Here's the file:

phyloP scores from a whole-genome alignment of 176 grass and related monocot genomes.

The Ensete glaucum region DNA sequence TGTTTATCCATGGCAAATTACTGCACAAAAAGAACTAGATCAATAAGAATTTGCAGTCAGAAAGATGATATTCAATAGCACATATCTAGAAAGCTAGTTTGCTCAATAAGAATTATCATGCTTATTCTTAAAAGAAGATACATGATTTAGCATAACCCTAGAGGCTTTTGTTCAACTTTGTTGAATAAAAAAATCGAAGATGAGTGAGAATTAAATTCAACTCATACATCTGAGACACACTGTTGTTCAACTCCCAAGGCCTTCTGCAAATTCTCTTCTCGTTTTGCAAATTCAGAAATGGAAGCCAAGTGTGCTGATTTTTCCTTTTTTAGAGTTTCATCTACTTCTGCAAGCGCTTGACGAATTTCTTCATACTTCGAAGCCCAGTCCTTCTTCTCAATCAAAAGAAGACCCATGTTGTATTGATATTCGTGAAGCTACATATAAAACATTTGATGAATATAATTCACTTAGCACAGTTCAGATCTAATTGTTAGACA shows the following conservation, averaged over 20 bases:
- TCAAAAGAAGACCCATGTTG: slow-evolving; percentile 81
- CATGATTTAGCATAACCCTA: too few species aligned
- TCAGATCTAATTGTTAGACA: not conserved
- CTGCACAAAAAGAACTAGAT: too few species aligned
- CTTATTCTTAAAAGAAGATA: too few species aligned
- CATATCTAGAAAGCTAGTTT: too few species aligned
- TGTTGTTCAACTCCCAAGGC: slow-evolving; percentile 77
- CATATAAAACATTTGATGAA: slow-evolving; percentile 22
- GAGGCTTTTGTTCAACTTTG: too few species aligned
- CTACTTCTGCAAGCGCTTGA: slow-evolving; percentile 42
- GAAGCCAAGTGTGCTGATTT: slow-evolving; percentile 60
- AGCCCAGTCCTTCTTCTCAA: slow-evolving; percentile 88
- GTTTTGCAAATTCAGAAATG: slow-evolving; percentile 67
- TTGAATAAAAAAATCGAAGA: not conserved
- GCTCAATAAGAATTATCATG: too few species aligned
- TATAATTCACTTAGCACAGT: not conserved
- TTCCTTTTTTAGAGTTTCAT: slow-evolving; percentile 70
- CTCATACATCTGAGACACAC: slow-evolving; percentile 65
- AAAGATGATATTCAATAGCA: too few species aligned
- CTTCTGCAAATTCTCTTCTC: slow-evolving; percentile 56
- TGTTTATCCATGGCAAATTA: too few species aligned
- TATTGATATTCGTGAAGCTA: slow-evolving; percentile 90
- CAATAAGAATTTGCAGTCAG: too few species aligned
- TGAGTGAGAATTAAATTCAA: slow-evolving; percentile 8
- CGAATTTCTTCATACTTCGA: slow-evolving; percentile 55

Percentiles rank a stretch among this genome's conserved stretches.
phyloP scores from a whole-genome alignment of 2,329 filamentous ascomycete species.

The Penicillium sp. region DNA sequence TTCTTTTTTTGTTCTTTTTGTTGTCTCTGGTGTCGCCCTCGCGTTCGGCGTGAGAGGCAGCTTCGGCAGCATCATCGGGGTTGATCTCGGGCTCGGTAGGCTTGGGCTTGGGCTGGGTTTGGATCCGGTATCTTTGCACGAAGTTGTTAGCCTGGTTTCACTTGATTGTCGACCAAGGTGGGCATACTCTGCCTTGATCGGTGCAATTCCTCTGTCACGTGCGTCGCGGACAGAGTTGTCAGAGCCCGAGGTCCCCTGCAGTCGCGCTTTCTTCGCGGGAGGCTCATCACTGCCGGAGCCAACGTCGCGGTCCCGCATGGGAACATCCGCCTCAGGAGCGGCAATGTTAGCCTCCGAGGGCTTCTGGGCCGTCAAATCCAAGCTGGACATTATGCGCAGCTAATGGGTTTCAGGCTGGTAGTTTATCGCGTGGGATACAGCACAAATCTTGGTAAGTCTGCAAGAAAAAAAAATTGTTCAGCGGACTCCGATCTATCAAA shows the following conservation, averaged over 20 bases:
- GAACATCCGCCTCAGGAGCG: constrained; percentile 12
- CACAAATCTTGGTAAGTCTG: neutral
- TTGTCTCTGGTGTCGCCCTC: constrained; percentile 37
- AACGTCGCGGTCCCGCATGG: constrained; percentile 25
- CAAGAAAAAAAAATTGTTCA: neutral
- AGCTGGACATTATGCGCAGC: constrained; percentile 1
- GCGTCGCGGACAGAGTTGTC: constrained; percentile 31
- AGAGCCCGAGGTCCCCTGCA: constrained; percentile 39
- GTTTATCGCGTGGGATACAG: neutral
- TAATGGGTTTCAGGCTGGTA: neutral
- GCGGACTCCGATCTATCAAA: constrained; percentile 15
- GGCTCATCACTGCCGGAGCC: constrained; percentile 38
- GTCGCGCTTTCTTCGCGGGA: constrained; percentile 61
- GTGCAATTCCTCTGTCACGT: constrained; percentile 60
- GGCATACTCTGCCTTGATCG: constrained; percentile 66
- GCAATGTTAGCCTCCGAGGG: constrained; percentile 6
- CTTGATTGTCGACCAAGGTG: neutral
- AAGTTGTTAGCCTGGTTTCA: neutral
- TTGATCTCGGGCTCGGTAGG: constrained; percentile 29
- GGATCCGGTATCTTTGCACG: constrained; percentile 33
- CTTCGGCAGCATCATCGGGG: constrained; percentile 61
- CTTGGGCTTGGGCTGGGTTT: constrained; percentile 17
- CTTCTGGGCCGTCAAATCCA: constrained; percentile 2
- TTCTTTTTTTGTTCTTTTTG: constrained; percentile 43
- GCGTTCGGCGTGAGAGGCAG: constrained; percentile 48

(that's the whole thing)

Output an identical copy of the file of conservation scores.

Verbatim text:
phyloP scores from a whole-genome alignment of 176 grass and related monocot genomes.

The Ensete glaucum region DNA sequence TGTTTATCCATGGCAAATTACTGCACAAAAAGAACTAGATCAATAAGAATTTGCAGTCAGAAAGATGATATTCAATAGCACATATCTAGAAAGCTAGTTTGCTCAATAAGAATTATCATGCTTATTCTTAAAAGAAGATACATGATTTAGCATAACCCTAGAGGCTTTTGTTCAACTTTGTTGAATAAAAAAATCGAAGATGAGTGAGAATTAAATTCAACTCATACATCTGAGACACACTGTTGTTCAACTCCCAAGGCCTTCTGCAAATTCTCTTCTCGTTTTGCAAATTCAGAAATGGAAGCCAAGTGTGCTGATTTTTCCTTTTTTAGAGTTTCATCTACTTCTGCAAGCGCTTGACGAATTTCTTCATACTTCGAAGCCCAGTCCTTCTTCTCAATCAAAAGAAGACCCATGTTGTATTGATATTCGTGAAGCTACATATAAAACATTTGATGAATATAATTCACTTAGCACAGTTCAGATCTAATTGTTAGACA shows the following conservation, averaged over 20 bases:
- TCAAAAGAAGACCCATGTTG: slow-evolving; percentile 81
- CATGATTTAGCATAACCCTA: too few species aligned
- TCAGATCTAATTGTTAGACA: not conserved
- CTGCACAAAAAGAACTAGAT: too few species aligned
- CTTATTCTTAAAAGAAGATA: too few species aligned
- CATATCTAGAAAGCTAGTTT: too few species aligned
- TGTTGTTCAACTCCCAAGGC: slow-evolving; percentile 77
- CATATAAAACATTTGATGAA: slow-evolving; percentile 22
- GAGGCTTTTGTTCAACTTTG: too few species aligned
- CTACTTCTGCAAGCGCTTGA: slow-evolving; percentile 42
- GAAGCCAAGTGTGCTGATTT: slow-evolving; percentile 60
- AGCCCAGTCCTTCTTCTCAA: slow-evolving; percentile 88
- GTTTTGCAAATTCAGAAATG: slow-evolving; percentile 67
- TTGAATAAAAAAATCGAAGA: not conserved
- GCTCAATAAGAATTATCATG: too few species aligned
- TATAATTCACTTAGCACAGT: not conserved
- TTCCTTTTTTAGAGTTTCAT: slow-evolving; percentile 70
- CTCATACATCTGAGACACAC: slow-evolving; percentile 65
- AAAGATGATATTCAATAGCA: too few species aligned
- CTTCTGCAAATTCTCTTCTC: slow-evolving; percentile 56
- TGTTTATCCATGGCAAATTA: too few species aligned
- TATTGATATTCGTGAAGCTA: slow-evolving; percentile 90
- CAATAAGAATTTGCAGTCAG: too few species aligned
- TGAGTGAGAATTAAATTCAA: slow-evolving; percentile 8
- CGAATTTCTTCATACTTCGA: slow-evolving; percentile 55

Percentiles rank a stretch among this genome's conserved stretches.
phyloP scores from a whole-genome alignment of 2,329 filamentous ascomycete species.

The Penicillium sp. region DNA sequence TTCTTTTTTTGTTCTTTTTGTTGTCTCTGGTGTCGCCCTCGCGTTCGGCGTGAGAGGCAGCTTCGGCAGCATCATCGGGGTTGATCTCGGGCTCGGTAGGCTTGGGCTTGGGCTGGGTTTGGATCCGGTATCTTTGCACGAAGTTGTTAGCCTGGTTTCACTTGATTGTCGACCAAGGTGGGCATACTCTGCCTTGATCGGTGCAATTCCTCTGTCACGTGCGTCGCGGACAGAGTTGTCAGAGCCCGAGGTCCCCTGCAGTCGCGCTTTCTTCGCGGGAGGCTCATCACTGCCGGAGCCAACGTCGCGGTCCCGCATGGGAACATCCGCCTCAGGAGCGGCAATGTTAGCCTCCGAGGGCTTCTGGGCCGTCAAATCCAAGCTGGACATTATGCGCAGCTAATGGGTTTCAGGCTGGTAGTTTATCGCGTGGGATACAGCACAAATCTTGGTAAGTCTGCAAGAAAAAAAAATTGTTCAGCGGACTCCGATCTATCAAA shows the following conservation, averaged over 20 bases:
- GAACATCCGCCTCAGGAGCG: constrained; percentile 12
- CACAAATCTTGGTAAGTCTG: neutral
- TTGTCTCTGGTGTCGCCCTC: constrained; percentile 37
- AACGTCGCGGTCCCGCATGG: constrained; percentile 25
- CAAGAAAAAAAAATTGTTCA: neutral
- AGCTGGACATTATGCGCAGC: constrained; percentile 1
- GCGTCGCGGACAGAGTTGTC: constrained; percentile 31
- AGAGCCCGAGGTCCCCTGCA: constrained; percentile 39
- GTTTATCGCGTGGGATACAG: neutral
- TAATGGGTTTCAGGCTGGTA: neutral
- GCGGACTCCGATCTATCAAA: constrained; percentile 15
- GGCTCATCACTGCCGGAGCC: constrained; percentile 38
- GTCGCGCTTTCTTCGCGGGA: constrained; percentile 61
- GTGCAATTCCTCTGTCACGT: constrained; percentile 60
- GGCATACTCTGCCTTGATCG: constrained; percentile 66
- GCAATGTTAGCCTCCGAGGG: constrained; percentile 6
- CTTGATTGTCGACCAAGGTG: neutral
- AAGTTGTTAGCCTGGTTTCA: neutral
- TTGATCTCGGGCTCGGTAGG: constrained; percentile 29
- GGATCCGGTATCTTTGCACG: constrained; percentile 33
- CTTCGGCAGCATCATCGGGG: constrained; percentile 61
- CTTGGGCTTGGGCTGGGTTT: constrained; percentile 17
- CTTCTGGGCCGTCAAATCCA: constrained; percentile 2
- TTCTTTTTTTGTTCTTTTTG: constrained; percentile 43
- GCGTTCGGCGTGAGAGGCAG: constrained; percentile 48